Editorial: Napa Valley Wine Tasting for the Many or the Few?

There was a time, in what now seems like the distant past, that going wine tasting was essentially free.  There was no charge for sips of wine served in glasses the size of egg cups.  And the only place that anyone had ever heard of to taste wine in the United States was Napa Valley.

There never was any reason why the wineries should have given away their product, but they considered it to be marketing.  With the sales of bottles to some of the tasters (either in appreciation of the wine or guilt over taking something for nothing), it must have been close to break-even.  In recent decades, wine tasting has become an activity that attracts hordes of adult tourists and it has become normal for wineries to charge for tastings.  In many cases the cost of a regular tasting was nominal and reserve tastings cost somewhat more.

The past few years have seen a series of crises in Napa Valley.  The greatest calamity, of course, was the Covid pandemic that has taken more than a million lives in the United States.  It closed wineries for tasting and when restrictions were lifted, for a time only outdoor seated tastings were permitted.  Then there were the terrible fires in 2020 that wiped out a year’s worth of grapes – and the resulting revenue – for many producers.  Finally, an inflationary surge sent the prices for fuel and equipment higher.  The increased costs, plus making up for the lost harvest, have been passed along to consumers in the cost of wine and of tastings.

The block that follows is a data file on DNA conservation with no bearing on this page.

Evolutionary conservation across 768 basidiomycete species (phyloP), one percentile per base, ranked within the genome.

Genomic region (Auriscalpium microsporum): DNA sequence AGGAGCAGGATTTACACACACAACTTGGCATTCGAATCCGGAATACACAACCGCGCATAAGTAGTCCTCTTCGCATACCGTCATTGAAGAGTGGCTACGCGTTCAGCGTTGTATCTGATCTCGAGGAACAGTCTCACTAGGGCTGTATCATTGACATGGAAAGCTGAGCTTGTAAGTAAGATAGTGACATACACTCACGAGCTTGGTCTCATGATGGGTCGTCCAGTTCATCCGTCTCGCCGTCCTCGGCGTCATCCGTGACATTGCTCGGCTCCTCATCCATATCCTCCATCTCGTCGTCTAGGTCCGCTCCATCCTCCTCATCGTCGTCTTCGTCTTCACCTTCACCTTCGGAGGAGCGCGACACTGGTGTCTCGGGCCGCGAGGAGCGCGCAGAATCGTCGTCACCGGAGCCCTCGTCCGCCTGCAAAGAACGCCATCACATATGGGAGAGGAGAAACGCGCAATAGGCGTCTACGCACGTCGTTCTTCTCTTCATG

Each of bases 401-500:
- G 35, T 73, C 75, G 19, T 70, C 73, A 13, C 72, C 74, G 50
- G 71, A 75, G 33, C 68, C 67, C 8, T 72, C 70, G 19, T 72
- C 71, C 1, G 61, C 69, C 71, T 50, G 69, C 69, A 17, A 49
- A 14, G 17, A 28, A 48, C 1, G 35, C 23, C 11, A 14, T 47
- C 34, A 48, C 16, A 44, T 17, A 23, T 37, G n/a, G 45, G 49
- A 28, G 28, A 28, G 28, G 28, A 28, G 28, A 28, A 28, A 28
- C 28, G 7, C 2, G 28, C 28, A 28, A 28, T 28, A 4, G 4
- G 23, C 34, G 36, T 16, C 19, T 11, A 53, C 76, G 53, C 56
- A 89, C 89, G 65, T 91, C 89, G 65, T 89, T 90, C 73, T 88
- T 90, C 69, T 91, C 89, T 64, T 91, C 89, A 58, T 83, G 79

The result has been tasting fees that make visiting some of the better-known wineries impractical for a wide swath of wine enthusiasts.  No matter how gracious the service, the quality of the wines or the overall entertainment value, a fee of $100 or more is going to be prohibitive for many visitors.  Only the well-heeled need apply.

In the short term, this may enable the wineries to bring in more revenue, while managing their labor costs.  But over the longer term, many young people – tomorrow’s best customers – will be driven away.  They may head for other venues or other drinks; there is no shortage of bars and microbreweries in California or elsewhere.  This trend will also lead, over time, to reduced sales in the stores and in the bars.

We at Power Tasting urge the winery owners to create programs for those who would like to learn about wine but cannot afford the high process in Napa Valley.  This might take the form of discounts, reduced prices at slower periods or outreach to populations that are not known for their wealth.  It’s good business and it’s only fair.

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